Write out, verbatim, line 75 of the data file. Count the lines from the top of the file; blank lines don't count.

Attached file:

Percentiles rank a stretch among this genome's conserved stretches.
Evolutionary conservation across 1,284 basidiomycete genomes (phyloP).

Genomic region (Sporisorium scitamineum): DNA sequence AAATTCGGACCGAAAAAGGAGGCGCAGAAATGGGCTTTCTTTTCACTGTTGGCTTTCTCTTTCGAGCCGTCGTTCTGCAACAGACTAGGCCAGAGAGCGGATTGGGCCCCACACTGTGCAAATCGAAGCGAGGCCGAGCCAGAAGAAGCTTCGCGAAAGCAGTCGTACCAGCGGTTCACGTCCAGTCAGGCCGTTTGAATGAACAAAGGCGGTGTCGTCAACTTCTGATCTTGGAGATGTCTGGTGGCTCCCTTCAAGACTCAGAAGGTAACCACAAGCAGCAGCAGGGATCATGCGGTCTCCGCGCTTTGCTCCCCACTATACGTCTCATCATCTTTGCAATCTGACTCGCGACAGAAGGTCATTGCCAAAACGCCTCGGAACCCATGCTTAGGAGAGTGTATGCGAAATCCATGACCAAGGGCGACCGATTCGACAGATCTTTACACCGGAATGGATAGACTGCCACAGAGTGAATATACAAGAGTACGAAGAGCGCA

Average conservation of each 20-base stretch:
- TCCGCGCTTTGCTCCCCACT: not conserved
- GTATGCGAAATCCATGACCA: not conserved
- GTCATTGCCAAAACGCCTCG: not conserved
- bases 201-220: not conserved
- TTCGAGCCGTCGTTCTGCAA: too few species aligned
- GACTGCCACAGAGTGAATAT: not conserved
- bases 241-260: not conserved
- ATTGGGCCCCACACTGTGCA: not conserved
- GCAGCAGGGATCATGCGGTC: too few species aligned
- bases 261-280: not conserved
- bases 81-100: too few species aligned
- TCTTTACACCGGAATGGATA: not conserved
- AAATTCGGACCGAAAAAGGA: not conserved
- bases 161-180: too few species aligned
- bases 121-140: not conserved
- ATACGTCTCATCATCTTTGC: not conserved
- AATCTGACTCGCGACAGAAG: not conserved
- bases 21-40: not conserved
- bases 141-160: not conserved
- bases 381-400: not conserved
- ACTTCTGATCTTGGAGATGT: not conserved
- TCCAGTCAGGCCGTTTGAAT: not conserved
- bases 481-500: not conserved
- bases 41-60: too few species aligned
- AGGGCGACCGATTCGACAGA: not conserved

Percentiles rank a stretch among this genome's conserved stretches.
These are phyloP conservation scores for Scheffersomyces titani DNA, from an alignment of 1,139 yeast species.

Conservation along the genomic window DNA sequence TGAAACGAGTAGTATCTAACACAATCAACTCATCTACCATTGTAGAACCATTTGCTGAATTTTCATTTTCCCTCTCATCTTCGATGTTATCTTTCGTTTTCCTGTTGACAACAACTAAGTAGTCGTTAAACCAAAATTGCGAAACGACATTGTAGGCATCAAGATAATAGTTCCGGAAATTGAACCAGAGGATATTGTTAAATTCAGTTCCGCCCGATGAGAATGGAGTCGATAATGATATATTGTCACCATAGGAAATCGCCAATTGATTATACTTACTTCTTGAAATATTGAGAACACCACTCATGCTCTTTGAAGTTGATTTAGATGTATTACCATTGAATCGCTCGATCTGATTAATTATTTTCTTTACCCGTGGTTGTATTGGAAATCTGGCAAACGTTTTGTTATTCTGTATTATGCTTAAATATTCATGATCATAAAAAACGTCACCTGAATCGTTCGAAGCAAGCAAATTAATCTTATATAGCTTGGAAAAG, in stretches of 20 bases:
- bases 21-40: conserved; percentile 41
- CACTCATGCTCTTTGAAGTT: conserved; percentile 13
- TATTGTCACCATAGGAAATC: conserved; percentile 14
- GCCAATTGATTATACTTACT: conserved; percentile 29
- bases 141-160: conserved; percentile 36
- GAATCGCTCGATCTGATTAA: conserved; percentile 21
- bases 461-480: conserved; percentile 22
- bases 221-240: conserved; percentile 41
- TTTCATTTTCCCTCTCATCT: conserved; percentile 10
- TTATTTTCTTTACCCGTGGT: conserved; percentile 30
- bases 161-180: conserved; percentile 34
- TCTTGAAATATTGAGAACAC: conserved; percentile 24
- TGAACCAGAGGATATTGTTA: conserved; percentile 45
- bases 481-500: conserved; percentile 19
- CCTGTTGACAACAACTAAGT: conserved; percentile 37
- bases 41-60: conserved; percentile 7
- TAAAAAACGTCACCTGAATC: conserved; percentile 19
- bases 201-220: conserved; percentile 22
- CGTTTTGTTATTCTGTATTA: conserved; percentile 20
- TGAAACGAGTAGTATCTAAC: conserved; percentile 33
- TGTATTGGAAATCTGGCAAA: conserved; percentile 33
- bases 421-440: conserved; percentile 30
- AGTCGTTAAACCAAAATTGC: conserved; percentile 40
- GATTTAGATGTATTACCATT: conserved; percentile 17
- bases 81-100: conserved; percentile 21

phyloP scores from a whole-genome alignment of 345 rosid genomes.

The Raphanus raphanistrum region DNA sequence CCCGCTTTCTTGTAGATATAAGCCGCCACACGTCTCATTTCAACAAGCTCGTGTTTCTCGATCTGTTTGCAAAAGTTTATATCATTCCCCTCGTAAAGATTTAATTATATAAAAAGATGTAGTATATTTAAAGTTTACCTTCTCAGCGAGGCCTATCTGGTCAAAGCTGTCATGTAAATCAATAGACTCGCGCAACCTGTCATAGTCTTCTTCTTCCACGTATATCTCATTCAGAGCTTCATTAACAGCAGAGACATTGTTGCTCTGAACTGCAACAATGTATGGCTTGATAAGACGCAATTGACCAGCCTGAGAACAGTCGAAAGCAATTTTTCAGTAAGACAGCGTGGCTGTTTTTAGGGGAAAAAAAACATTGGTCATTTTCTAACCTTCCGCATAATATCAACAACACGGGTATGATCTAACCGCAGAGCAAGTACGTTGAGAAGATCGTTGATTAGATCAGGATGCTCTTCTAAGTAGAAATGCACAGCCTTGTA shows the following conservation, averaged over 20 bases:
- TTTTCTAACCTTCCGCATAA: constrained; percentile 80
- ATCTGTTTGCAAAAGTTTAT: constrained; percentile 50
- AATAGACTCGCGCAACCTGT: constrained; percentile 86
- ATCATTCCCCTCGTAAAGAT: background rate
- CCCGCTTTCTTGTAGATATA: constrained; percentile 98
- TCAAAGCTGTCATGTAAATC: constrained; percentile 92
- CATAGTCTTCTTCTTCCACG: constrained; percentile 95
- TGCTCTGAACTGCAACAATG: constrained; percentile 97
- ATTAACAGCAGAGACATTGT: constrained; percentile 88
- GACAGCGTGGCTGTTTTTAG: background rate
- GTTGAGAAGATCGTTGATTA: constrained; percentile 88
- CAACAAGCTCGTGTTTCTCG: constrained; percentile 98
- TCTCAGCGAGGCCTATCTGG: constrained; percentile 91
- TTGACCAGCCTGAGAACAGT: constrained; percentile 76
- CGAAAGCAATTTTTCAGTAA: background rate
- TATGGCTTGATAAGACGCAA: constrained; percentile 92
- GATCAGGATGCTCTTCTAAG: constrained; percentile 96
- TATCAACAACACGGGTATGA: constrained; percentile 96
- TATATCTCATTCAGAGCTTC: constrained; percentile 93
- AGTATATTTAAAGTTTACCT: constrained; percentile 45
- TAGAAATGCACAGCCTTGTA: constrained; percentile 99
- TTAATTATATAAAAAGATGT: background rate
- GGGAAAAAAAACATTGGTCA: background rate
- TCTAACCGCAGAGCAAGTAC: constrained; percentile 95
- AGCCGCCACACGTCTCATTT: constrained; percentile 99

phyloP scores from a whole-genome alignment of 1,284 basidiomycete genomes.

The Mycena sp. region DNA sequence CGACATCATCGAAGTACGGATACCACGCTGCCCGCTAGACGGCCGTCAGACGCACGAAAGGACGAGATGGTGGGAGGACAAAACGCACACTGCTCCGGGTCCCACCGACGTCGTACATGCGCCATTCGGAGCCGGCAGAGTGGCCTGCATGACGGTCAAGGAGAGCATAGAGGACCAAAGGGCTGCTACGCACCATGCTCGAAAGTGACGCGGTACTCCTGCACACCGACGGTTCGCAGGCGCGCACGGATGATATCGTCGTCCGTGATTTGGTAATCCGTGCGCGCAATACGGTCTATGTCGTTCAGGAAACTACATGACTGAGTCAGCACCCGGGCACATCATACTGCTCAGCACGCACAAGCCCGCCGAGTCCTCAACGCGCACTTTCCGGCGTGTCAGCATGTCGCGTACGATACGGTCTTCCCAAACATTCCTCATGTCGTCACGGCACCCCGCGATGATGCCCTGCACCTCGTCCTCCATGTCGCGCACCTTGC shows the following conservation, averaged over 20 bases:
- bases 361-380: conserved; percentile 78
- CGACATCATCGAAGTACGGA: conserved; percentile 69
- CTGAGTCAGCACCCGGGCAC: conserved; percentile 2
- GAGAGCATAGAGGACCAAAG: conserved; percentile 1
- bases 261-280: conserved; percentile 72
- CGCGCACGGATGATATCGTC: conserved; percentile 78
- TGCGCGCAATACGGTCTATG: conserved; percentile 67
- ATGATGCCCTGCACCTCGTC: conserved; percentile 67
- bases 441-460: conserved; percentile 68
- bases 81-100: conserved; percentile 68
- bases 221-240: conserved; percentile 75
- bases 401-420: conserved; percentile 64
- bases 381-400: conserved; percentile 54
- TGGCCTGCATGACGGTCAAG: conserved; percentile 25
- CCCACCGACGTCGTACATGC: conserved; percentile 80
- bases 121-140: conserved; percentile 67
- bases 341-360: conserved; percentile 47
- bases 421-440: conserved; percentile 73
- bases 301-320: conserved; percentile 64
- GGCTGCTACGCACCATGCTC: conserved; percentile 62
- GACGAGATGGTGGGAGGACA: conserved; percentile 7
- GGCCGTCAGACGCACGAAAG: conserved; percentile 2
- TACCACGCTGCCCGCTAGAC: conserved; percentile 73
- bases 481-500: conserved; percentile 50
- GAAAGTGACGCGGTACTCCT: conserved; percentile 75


- TATGGCTTGATAAGACGCAA: constrained; percentile 92